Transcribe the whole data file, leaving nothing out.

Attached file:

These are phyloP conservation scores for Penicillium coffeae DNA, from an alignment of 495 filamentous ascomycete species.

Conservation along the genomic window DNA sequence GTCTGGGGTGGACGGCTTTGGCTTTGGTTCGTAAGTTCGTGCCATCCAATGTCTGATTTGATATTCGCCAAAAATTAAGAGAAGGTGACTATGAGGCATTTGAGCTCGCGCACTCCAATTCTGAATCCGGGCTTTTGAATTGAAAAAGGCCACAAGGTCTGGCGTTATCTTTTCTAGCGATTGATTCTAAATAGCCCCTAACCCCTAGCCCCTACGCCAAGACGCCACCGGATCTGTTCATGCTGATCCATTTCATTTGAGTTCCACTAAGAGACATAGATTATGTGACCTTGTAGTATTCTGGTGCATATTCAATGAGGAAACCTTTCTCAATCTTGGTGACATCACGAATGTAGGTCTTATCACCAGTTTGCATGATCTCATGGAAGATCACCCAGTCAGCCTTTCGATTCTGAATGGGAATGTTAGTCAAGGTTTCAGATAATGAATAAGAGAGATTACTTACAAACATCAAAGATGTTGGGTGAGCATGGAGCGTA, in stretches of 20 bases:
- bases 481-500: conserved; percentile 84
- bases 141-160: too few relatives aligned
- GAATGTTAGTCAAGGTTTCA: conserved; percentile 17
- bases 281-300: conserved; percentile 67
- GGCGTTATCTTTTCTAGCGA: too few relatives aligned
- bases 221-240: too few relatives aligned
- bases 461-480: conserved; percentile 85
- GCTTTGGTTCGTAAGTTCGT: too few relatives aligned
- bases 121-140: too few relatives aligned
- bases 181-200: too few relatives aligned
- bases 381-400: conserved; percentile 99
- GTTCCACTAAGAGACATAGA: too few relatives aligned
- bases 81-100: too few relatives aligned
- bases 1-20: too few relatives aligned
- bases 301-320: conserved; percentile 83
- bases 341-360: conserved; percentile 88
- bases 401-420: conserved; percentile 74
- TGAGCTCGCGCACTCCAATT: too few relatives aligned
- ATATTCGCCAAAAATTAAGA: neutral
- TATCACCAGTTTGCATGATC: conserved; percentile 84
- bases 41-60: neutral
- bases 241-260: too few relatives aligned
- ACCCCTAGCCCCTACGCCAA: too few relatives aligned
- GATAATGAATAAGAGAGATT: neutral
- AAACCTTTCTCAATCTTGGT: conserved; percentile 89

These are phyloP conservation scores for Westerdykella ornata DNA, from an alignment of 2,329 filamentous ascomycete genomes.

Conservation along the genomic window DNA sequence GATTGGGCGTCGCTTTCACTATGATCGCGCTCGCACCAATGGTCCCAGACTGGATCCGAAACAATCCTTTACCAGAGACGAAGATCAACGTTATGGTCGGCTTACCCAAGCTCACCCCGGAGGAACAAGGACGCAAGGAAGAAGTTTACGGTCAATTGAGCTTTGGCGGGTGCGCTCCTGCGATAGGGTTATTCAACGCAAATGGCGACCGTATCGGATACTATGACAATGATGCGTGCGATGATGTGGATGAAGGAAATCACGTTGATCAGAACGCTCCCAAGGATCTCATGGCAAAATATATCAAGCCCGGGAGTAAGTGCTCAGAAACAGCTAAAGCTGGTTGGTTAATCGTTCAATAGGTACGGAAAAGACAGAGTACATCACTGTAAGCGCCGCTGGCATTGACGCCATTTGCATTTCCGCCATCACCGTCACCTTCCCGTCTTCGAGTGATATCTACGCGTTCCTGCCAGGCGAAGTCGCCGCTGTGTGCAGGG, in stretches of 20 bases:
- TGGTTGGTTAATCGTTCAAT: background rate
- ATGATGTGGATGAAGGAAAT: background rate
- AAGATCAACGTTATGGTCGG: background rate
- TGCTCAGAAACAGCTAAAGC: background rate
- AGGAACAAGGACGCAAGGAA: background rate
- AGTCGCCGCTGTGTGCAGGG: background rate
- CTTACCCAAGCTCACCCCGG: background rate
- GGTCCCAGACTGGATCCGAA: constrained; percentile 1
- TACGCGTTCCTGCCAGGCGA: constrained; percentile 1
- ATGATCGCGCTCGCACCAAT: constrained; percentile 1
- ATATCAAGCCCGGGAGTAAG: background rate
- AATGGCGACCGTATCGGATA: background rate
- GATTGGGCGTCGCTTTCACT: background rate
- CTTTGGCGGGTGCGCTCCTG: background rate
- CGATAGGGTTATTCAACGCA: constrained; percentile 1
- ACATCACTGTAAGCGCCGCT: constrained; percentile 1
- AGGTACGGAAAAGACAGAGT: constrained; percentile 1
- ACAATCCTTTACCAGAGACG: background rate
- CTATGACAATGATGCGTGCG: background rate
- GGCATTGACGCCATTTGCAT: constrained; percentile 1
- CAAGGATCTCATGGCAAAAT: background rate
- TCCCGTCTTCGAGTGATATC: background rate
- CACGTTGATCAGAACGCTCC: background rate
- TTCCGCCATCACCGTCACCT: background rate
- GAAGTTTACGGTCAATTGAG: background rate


These are phyloP conservation scores for Penicillium coffeae DNA, from an alignment of 495 filamentous ascomycete species.

Conservation along the genomic window DNA sequence GTCTGGGGTGGACGGCTTTGGCTTTGGTTCGTAAGTTCGTGCCATCCAATGTCTGATTTGATATTCGCCAAAAATTAAGAGAAGGTGACTATGAGGCATTTGAGCTCGCGCACTCCAATTCTGAATCCGGGCTTTTGAATTGAAAAAGGCCACAAGGTCTGGCGTTATCTTTTCTAGCGATTGATTCTAAATAGCCCCTAACCCCTAGCCCCTACGCCAAGACGCCACCGGATCTGTTCATGCTGATCCATTTCATTTGAGTTCCACTAAGAGACATAGATTATGTGACCTTGTAGTATTCTGGTGCATATTCAATGAGGAAACCTTTCTCAATCTTGGTGACATCACGAATGTAGGTCTTATCACCAGTTTGCATGATCTCATGGAAGATCACCCAGTCAGCCTTTCGATTCTGAATGGGAATGTTAGTCAAGGTTTCAGATAATGAATAAGAGAGATTACTTACAAACATCAAAGATGTTGGGTGAGCATGGAGCGTA, in stretches of 20 bases:
- bases 481-500: conserved; percentile 84
- bases 141-160: too few relatives aligned
- GAATGTTAGTCAAGGTTTCA: conserved; percentile 17
- bases 281-300: conserved; percentile 67
- GGCGTTATCTTTTCTAGCGA: too few relatives aligned
- bases 221-240: too few relatives aligned
- bases 461-480: conserved; percentile 85
- GCTTTGGTTCGTAAGTTCGT: too few relatives aligned
- bases 121-140: too few relatives aligned
- bases 181-200: too few relatives aligned
- bases 381-400: conserved; percentile 99
- GTTCCACTAAGAGACATAGA: too few relatives aligned
- bases 81-100: too few relatives aligned
- bases 1-20: too few relatives aligned
- bases 301-320: conserved; percentile 83
- bases 341-360: conserved; percentile 88
- bases 401-420: conserved; percentile 74
- TGAGCTCGCGCACTCCAATT: too few relatives aligned
- ATATTCGCCAAAAATTAAGA: neutral
- TATCACCAGTTTGCATGATC: conserved; percentile 84
- bases 41-60: neutral
- bases 241-260: too few relatives aligned
- ACCCCTAGCCCCTACGCCAA: too few relatives aligned
- GATAATGAATAAGAGAGATT: neutral
- AAACCTTTCTCAATCTTGGT: conserved; percentile 89

These are phyloP conservation scores for Westerdykella ornata DNA, from an alignment of 2,329 filamentous ascomycete genomes.

Conservation along the genomic window DNA sequence GATTGGGCGTCGCTTTCACTATGATCGCGCTCGCACCAATGGTCCCAGACTGGATCCGAAACAATCCTTTACCAGAGACGAAGATCAACGTTATGGTCGGCTTACCCAAGCTCACCCCGGAGGAACAAGGACGCAAGGAAGAAGTTTACGGTCAATTGAGCTTTGGCGGGTGCGCTCCTGCGATAGGGTTATTCAACGCAAATGGCGACCGTATCGGATACTATGACAATGATGCGTGCGATGATGTGGATGAAGGAAATCACGTTGATCAGAACGCTCCCAAGGATCTCATGGCAAAATATATCAAGCCCGGGAGTAAGTGCTCAGAAACAGCTAAAGCTGGTTGGTTAATCGTTCAATAGGTACGGAAAAGACAGAGTACATCACTGTAAGCGCCGCTGGCATTGACGCCATTTGCATTTCCGCCATCACCGTCACCTTCCCGTCTTCGAGTGATATCTACGCGTTCCTGCCAGGCGAAGTCGCCGCTGTGTGCAGGG, in stretches of 20 bases:
- TGGTTGGTTAATCGTTCAAT: background rate
- ATGATGTGGATGAAGGAAAT: background rate
- AAGATCAACGTTATGGTCGG: background rate
- TGCTCAGAAACAGCTAAAGC: background rate
- AGGAACAAGGACGCAAGGAA: background rate
- AGTCGCCGCTGTGTGCAGGG: background rate
- CTTACCCAAGCTCACCCCGG: background rate
- GGTCCCAGACTGGATCCGAA: constrained; percentile 1
- TACGCGTTCCTGCCAGGCGA: constrained; percentile 1
- ATGATCGCGCTCGCACCAAT: constrained; percentile 1
- ATATCAAGCCCGGGAGTAAG: background rate
- AATGGCGACCGTATCGGATA: background rate
- GATTGGGCGTCGCTTTCACT: background rate
- CTTTGGCGGGTGCGCTCCTG: background rate
- CGATAGGGTTATTCAACGCA: constrained; percentile 1
- ACATCACTGTAAGCGCCGCT: constrained; percentile 1
- AGGTACGGAAAAGACAGAGT: constrained; percentile 1
- ACAATCCTTTACCAGAGACG: background rate
- CTATGACAATGATGCGTGCG: background rate
- GGCATTGACGCCATTTGCAT: constrained; percentile 1
- CAAGGATCTCATGGCAAAAT: background rate
- TCCCGTCTTCGAGTGATATC: background rate
- CACGTTGATCAGAACGCTCC: background rate
- TTCCGCCATCACCGTCACCT: background rate
- GAAGTTTACGGTCAATTGAG: background rate